Don’t miss this excellent series of posts by the Headmistress at The Common Room blog.
And while I make no apologies for sheltering my younger children, I also want to look ahead to a time when my sons in law will be able to trust their wives’ wisdom, and my daughters will be aware enough of the world so that they can wisely do their families good and not evil. I want to look ahead to the time when my children will be interacting with other young adults in the world, or might be parents.
So I use books with characters who behave in less than admirable ways, who sin, who do wrong, who serve as bad examples and horrible warnings. While a smart person learns from his mistakes, a wise person learns from other people’s mistakes. I’d like it best if my children if my children can learn from the mistakes of characters in books, rather than from people who could really harm them physically or emotionally.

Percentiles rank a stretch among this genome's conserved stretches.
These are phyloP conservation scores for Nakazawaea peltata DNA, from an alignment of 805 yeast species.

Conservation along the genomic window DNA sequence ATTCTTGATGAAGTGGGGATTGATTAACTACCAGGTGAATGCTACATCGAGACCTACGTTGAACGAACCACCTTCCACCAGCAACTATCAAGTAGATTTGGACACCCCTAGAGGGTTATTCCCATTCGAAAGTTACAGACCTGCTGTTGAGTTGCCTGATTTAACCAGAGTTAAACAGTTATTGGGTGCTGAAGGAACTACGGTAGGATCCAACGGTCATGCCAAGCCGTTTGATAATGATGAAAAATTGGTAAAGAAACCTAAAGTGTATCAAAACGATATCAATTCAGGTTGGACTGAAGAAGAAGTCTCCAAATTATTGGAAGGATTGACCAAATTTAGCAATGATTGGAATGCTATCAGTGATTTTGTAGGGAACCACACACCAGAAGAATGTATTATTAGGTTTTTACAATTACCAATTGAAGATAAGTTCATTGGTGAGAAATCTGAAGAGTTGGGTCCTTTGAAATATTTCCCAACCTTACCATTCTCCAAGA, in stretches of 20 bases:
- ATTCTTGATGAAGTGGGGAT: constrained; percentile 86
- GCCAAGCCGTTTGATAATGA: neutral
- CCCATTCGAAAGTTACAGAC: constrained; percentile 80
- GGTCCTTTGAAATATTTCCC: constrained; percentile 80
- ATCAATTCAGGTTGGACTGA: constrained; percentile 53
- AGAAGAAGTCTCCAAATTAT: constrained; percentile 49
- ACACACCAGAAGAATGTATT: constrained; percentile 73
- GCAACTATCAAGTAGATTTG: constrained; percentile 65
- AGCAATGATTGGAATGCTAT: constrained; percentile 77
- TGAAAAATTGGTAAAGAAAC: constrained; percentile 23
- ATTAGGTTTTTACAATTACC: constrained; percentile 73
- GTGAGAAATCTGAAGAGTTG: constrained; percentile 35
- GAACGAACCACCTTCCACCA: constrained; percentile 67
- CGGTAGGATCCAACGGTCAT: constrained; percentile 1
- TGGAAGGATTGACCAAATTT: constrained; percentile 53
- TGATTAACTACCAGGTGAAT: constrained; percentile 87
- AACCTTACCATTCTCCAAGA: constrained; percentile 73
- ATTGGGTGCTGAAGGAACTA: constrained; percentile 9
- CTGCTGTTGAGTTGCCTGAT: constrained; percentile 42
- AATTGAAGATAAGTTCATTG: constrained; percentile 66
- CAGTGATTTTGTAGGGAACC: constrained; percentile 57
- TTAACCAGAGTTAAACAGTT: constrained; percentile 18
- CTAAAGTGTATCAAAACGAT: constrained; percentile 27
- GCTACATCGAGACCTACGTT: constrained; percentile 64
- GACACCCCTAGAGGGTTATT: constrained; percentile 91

This surprises some of my Christian friends. Of course, I am not recommending gratuitously evil examples. But I do suggest that many Christians are too quick to dismiss valuable books because they expect their books, unlike real life, and decidedly unlike the Bible, to have only well behaved, admirable human beings in them.
Read the whole series: